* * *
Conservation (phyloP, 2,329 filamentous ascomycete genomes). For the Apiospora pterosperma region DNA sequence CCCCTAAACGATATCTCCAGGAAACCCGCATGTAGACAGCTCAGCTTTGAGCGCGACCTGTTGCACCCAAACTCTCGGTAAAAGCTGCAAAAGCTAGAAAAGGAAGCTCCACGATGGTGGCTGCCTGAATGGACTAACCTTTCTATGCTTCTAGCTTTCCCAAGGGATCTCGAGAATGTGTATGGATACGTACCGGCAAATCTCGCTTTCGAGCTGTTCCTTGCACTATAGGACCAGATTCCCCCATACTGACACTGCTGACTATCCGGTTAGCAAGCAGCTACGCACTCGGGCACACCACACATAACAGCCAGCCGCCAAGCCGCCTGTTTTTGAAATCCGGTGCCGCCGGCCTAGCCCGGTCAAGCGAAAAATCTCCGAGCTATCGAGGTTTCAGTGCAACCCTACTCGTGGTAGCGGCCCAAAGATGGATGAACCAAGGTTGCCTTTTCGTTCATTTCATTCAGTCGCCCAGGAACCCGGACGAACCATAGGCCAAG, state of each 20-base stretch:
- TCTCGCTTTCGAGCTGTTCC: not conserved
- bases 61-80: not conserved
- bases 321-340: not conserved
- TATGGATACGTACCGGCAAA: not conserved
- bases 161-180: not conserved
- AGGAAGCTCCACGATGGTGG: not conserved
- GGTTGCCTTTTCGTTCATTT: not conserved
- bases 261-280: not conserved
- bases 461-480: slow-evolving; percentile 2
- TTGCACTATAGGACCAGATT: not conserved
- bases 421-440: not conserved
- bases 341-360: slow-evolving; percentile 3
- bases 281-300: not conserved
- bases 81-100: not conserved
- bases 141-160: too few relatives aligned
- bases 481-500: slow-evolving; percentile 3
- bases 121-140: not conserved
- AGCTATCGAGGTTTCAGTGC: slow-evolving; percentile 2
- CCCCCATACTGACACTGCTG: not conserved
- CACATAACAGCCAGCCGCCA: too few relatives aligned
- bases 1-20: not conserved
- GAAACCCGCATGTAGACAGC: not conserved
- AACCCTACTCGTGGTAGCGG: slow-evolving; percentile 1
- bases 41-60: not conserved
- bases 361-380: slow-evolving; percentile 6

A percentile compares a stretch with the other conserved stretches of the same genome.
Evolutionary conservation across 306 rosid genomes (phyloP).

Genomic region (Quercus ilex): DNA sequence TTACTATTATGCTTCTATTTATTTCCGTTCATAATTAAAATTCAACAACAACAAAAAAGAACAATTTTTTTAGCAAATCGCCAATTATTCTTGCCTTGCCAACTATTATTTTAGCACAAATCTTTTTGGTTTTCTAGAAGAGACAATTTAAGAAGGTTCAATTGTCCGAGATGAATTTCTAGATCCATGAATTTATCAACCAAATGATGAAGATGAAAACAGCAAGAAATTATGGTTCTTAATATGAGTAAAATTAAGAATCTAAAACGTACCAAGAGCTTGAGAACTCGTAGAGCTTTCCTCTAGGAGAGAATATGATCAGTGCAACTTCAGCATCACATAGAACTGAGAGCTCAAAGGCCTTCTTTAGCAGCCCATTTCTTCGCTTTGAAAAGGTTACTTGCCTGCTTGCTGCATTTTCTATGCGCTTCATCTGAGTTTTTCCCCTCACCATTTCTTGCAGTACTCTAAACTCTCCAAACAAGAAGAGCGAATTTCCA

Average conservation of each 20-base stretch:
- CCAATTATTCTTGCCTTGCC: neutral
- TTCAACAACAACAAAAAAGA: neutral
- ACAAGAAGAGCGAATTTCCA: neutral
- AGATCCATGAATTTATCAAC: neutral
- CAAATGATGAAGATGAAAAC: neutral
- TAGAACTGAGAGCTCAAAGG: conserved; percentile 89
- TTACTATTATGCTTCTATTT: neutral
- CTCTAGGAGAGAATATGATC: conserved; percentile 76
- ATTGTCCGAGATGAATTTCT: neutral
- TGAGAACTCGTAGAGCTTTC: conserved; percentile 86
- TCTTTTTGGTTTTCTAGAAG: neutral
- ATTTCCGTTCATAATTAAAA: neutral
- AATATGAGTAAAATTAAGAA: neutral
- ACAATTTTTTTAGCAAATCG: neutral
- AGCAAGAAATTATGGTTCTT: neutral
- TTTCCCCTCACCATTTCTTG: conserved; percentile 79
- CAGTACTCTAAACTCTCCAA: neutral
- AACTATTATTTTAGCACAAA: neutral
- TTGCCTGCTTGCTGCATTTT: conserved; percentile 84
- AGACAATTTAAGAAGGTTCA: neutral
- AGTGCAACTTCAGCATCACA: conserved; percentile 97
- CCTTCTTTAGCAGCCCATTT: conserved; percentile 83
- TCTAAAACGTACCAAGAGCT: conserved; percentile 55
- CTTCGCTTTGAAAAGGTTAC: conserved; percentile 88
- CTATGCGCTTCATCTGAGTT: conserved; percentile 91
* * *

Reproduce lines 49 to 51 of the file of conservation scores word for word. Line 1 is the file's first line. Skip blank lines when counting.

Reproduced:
- TTGCCTGCTTGCTGCATTTT: conserved; percentile 84
- AGACAATTTAAGAAGGTTCA: neutral
- AGTGCAACTTCAGCATCACA: conserved; percentile 97